Creating an artifact repository

Posted By Barry van Acker on 23 Sep 2018 in CICD in docker |


In order to build our CICD platform, we will start with the creation of an artifact repository. The artifact repository can be used in various locations in the pipelines, has no dependencies itself, and as such it is a great starting point.

This repository will hold all the binaries for our project: it will store and distribute the deliverables and all dependencies. This ensures that all developers use the same binaries, and that the exact same binary goes to production. It provides a central location for managing and securing the libraries that are used in the tools. Furthermore it can host build plugins, docker images and tools that are required by the CICD platform itself.

We opt for Nexus, since the opensource community version provides support for docker. Competitors like Artifactory do provide the same, but only for the commercial version. Since this project is for home use, we choose to go cheap.

This post is part of a series about creating a continues integration platform for home use.

 

  Create an artifact repository

  Configure the artifact repository

  Secure the artifact repository

 Create the Jenkins master

 Add a Jenkins slave

 Creating a sample project.

Workspace setup

Lets start off and create a folder to hold our environment.

It is a good idea to put this folder under version control right now. It will contain critical configuration for your project, and you will want to have proper version management in place for the files in this folder. We will keep version control out of scope for this walkthrough, but is good to remind yourself to commit your changes regularly so that you can quickly reproduce the system if needed.

Ironically, the CICD workspace repository is the only repository that won’t have a build pipeline attached.

The artifact repository service

Next, we will create a simple docker-compose.yml file to start our repository. Start your editor and create the file.

What this does

  • We specify that we use docker-compose version 2. It’s a bit out-dated, but I use it for backward compatibility. You might be able to move on to version 3, but we won’t be using any of the new features yet.
  • We define a service, a docker container called nexus. The name is not only something to recognize the container by, but it is used as a network identifier inside docker. Each service can be considered a small virtual machine, and the networking between these services will be done through the docker network layer, which uses the name for routing.
    • The container is based upon the official sonatype/nexus3 image, which will be downloaded from docker-hub.
    • Always use explicit versioning. It may be tempting to use latest or stable when you select an image, but this may result in your application failing to start when you enter docker-compose up next time, due to breaking changes in the newer image that somebody else pushed to docker-hub.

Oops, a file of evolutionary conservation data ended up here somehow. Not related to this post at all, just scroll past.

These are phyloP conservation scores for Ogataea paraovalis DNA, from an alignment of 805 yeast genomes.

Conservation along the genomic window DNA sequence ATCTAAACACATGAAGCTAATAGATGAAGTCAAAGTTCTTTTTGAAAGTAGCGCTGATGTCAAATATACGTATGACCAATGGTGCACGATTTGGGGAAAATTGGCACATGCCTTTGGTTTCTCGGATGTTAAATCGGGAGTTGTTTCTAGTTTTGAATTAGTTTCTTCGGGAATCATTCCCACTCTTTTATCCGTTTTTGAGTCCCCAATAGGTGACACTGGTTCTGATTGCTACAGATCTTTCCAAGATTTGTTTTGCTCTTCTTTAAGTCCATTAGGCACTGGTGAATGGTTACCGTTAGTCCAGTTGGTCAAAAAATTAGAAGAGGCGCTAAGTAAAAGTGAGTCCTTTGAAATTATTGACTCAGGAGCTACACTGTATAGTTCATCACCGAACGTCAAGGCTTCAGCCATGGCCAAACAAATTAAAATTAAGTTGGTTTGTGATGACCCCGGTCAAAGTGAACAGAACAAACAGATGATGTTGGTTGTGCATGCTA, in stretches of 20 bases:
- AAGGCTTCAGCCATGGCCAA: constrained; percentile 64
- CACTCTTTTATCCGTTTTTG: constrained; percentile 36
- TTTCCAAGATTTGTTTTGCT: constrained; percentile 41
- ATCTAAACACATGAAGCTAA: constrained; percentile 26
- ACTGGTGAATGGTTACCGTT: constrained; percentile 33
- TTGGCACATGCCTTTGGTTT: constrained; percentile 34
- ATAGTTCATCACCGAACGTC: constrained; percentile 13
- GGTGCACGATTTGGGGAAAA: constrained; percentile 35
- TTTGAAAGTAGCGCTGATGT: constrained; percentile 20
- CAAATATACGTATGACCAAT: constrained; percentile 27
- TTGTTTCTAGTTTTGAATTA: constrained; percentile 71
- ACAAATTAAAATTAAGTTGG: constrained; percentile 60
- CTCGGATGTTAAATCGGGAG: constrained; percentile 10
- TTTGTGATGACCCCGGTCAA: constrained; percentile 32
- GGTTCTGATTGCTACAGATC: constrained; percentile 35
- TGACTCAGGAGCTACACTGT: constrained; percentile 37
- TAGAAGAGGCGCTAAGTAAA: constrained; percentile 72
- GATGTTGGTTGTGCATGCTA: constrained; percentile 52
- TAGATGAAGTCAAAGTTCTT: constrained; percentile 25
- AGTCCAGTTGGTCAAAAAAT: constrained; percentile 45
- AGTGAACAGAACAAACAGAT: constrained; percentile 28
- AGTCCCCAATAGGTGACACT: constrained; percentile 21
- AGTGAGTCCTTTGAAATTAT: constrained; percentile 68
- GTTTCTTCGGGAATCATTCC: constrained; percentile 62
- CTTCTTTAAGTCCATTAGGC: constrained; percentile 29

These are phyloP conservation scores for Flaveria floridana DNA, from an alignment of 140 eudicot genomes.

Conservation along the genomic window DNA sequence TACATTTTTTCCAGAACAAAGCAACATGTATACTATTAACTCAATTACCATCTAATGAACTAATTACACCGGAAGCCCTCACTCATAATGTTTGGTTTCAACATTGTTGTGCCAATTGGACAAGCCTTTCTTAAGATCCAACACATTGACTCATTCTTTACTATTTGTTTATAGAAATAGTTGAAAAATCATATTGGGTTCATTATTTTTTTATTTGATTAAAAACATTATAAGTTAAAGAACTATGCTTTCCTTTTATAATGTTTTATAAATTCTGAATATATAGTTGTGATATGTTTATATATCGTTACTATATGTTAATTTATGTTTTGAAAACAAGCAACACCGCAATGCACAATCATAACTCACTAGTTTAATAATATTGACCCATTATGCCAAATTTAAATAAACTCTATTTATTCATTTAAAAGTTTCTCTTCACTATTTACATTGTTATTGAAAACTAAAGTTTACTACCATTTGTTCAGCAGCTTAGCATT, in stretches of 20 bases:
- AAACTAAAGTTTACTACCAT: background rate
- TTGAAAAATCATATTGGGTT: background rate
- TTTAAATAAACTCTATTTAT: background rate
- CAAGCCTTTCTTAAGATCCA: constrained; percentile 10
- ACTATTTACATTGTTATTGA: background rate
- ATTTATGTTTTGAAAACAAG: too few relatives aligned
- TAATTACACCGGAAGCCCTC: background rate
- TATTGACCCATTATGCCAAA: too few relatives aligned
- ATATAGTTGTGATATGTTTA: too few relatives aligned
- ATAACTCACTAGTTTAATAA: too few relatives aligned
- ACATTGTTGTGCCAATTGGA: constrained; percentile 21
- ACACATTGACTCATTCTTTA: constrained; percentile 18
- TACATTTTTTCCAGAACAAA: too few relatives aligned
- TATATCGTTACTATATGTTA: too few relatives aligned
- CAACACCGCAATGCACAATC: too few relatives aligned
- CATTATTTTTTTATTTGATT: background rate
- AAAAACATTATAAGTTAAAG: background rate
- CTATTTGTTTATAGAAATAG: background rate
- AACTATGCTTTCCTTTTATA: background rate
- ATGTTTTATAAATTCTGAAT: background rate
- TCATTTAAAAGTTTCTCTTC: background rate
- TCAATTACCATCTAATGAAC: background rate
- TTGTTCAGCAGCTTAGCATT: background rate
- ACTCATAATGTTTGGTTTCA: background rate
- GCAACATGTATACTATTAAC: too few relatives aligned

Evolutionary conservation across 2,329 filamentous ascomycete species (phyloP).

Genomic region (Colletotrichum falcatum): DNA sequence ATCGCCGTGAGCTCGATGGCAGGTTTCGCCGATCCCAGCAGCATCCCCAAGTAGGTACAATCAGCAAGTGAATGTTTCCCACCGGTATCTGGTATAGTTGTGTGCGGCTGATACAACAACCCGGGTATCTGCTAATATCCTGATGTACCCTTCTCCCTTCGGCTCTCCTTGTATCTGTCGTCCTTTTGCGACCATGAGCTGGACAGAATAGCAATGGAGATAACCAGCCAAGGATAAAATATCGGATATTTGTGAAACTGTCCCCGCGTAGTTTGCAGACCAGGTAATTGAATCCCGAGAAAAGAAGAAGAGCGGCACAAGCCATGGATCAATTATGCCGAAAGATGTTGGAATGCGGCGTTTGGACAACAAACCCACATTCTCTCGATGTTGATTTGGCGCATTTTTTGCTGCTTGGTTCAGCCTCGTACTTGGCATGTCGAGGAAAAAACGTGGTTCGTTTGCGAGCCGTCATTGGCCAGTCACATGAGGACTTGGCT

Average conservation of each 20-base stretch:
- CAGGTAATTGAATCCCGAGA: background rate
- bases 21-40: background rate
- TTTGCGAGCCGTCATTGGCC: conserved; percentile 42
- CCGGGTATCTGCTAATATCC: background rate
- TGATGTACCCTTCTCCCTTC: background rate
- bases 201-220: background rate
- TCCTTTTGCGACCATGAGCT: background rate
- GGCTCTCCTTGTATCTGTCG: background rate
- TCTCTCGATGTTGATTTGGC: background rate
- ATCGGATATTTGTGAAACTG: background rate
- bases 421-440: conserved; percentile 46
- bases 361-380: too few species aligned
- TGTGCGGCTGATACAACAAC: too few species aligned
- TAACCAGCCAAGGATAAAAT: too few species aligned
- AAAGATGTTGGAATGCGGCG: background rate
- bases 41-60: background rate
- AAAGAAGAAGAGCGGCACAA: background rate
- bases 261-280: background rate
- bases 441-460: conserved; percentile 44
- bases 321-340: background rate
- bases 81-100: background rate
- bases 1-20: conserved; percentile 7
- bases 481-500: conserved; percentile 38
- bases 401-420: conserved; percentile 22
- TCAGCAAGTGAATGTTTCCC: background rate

• A volume called nexus-data will be mounted at location /nexus-data inside the docker container. The program running inside the container will be able to store its data on the volume.
    • The port 8081 inside the container will be accessible on port 8081 from the outside world, aka your computer and anybody else on the local network. This allows us to use a browser on port 8081 to administrate the running nexus. You could select any available port for the second (external) port number, but the first number much match the configuration of nexus, which is by default configured to host on 8081.
    • We expose a range of ports afterwards. These ports are not visible to the outside world, but when we add more docker containers to this compose file, the new containers can communicate with nexus on the exposed ports. The ports definition is for ports that need to be accessed from outside of docker-compose, the expose ports are only accessible inside the same docker-compose.
  • Finally we declare the volume. This is a data storage location that can survive reboots. All data inside a docker container normally gets flushed when the container is stopped. A new container will be created with a clean filesystem as defined in the build process. To let the container persist data, it will need an external data store, and for file systems this is done through a volume.

That is it. We can now start our first container and use the browser to configure it.

Testing

Start the container by typing the following command on the command-line:

The up command tells docker-compose to pull the base images from the internet and to do the initial setup for the containers and volumes.

You will see a log-trace on the terminal about downloading the image layers from docker, followed by the following lines:

Let it run for a minute, nexus takes some time to setup the data store for first use.

Start up your browser and go to the nexus web page on http://localhost:8081/ It should show you the welcome page.

Welcome Page for Nexus

Nexus

Conclusion

This concludes part 1 of our walkthrough. We now have a running Nexus instance. You can stop it using ctrl-c in the terminal where docker runs, or the command docker-compose stop in the configuration folder. It can be restarted again by typing docker-compose start (not docker-compose up) in the folder where the docker-compose.yml file is stored. Use the command docker ps to see if your instance is running:

It might seem a bit overkill to create a compose file for just one docker image, but it will become clear in the next blogpost. Nexus by itself doesn’t provide the secure access that is required by docker to use it as a repository. We will need to add a reverse-proxy, like Nginx, to hold the openssl certificates and to encrypt the communication.

In the next blogpost, we will setup the Nexus repository and prepare it for use with docker.

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